New York (AFP) - Major League Baseball and its players union remained in a standoff Thursday after a face-to-face meeting between commissioner Rob Manfred and union executive director Tony Clark.
Manfred said the sides departed a Tuesday meeting with a "jointly developed framework that we agreed could form the basis of an agreement" while the MLB Players Association tweeted Wednesday that "reports of an agreement are false".
Major League Baseball could impose a season of about 48 games as a result of a March 26 agreement with the union for a full pro-rated salary if no new deal for a season is reached.
Players could file a grievance over the issue if that happens.
Meanwhile, the clock ticks as the league has said it wants the regular season to end by September 27 so an expanded playoffs can be completed in late October or early November in case the coronavirus pandemic worsens in colder weather later in the year.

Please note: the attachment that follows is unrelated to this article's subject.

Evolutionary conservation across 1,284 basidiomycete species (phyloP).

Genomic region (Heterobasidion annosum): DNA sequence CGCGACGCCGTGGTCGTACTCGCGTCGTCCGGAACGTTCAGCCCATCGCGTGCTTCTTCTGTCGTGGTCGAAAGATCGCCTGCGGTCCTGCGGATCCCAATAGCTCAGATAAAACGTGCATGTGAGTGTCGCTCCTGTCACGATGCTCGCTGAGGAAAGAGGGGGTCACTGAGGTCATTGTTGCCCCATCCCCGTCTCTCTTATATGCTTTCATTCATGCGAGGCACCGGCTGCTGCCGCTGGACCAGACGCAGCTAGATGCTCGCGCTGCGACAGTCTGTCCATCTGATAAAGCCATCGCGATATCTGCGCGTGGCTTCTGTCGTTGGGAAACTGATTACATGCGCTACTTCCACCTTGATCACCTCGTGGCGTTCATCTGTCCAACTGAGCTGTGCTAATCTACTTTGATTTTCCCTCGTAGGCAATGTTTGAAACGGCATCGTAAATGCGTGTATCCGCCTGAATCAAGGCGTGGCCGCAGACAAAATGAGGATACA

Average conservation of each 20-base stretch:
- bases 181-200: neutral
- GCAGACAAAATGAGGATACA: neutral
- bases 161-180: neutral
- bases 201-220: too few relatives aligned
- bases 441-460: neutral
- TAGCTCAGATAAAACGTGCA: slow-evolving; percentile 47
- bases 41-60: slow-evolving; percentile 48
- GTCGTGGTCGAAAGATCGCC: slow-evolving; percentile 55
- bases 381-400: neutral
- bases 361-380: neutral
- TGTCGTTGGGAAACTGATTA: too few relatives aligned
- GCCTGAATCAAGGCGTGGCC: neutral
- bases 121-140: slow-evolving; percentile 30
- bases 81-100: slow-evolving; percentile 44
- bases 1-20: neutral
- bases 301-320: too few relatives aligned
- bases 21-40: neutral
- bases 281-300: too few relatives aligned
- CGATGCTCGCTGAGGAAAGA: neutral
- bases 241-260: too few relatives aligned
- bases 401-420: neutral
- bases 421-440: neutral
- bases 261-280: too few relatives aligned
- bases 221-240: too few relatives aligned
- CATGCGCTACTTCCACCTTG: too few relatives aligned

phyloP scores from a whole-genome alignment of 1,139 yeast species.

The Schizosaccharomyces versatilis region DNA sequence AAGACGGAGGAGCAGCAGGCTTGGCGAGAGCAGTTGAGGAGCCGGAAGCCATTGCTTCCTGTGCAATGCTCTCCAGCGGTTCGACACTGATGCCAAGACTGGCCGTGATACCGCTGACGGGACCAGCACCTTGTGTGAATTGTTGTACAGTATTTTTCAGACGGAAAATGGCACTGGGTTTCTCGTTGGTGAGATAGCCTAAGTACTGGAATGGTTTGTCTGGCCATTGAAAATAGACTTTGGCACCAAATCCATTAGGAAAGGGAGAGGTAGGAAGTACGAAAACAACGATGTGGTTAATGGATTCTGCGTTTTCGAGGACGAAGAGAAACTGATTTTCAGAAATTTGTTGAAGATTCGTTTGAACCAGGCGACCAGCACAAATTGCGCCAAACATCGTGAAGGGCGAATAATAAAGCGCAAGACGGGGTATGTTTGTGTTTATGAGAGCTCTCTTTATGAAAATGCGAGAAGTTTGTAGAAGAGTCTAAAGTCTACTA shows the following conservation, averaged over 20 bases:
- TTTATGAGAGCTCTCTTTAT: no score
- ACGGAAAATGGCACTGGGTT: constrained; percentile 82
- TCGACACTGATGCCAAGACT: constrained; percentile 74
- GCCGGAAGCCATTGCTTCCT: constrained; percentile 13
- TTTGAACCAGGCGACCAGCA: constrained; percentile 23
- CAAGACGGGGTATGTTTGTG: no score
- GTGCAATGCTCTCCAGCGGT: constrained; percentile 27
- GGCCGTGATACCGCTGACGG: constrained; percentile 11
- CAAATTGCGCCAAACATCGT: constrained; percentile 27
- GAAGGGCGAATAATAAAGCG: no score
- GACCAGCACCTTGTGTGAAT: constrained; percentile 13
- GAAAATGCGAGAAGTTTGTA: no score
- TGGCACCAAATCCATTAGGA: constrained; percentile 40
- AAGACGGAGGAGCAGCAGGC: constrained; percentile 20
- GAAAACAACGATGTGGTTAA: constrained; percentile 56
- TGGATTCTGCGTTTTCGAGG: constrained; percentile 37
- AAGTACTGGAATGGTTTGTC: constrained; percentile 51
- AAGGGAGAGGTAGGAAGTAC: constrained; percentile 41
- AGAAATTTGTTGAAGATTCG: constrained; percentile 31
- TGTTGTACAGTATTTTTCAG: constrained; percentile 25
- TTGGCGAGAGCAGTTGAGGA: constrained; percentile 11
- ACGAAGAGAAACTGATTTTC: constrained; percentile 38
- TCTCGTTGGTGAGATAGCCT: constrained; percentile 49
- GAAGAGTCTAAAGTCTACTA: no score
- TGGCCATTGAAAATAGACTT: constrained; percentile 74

Owners have pitched several offers at reduced salary levels while players have pushed for more games at a full pro-rated salary level.
The latest offer from owners, according to an ESPN report Thursday citing unnamed sources, was for 60 games, fewer than players want, to start July 19-20 after a three-week pre-season training period to start June 28.
Players would be paid full pro-rated salaries, $1.5 billion or about 37 percent of full-season salaries, and have another $25 million available in playoff prize money.
Playoffs would expand from 10 to 16 clubs for the next two seasons, teams in the National League would use a designated hitter to bat for pitchers as their American League rivals have now, and both sides would waive the right to grieve the deal.
MLB's return plan would have games played in empty stadiums.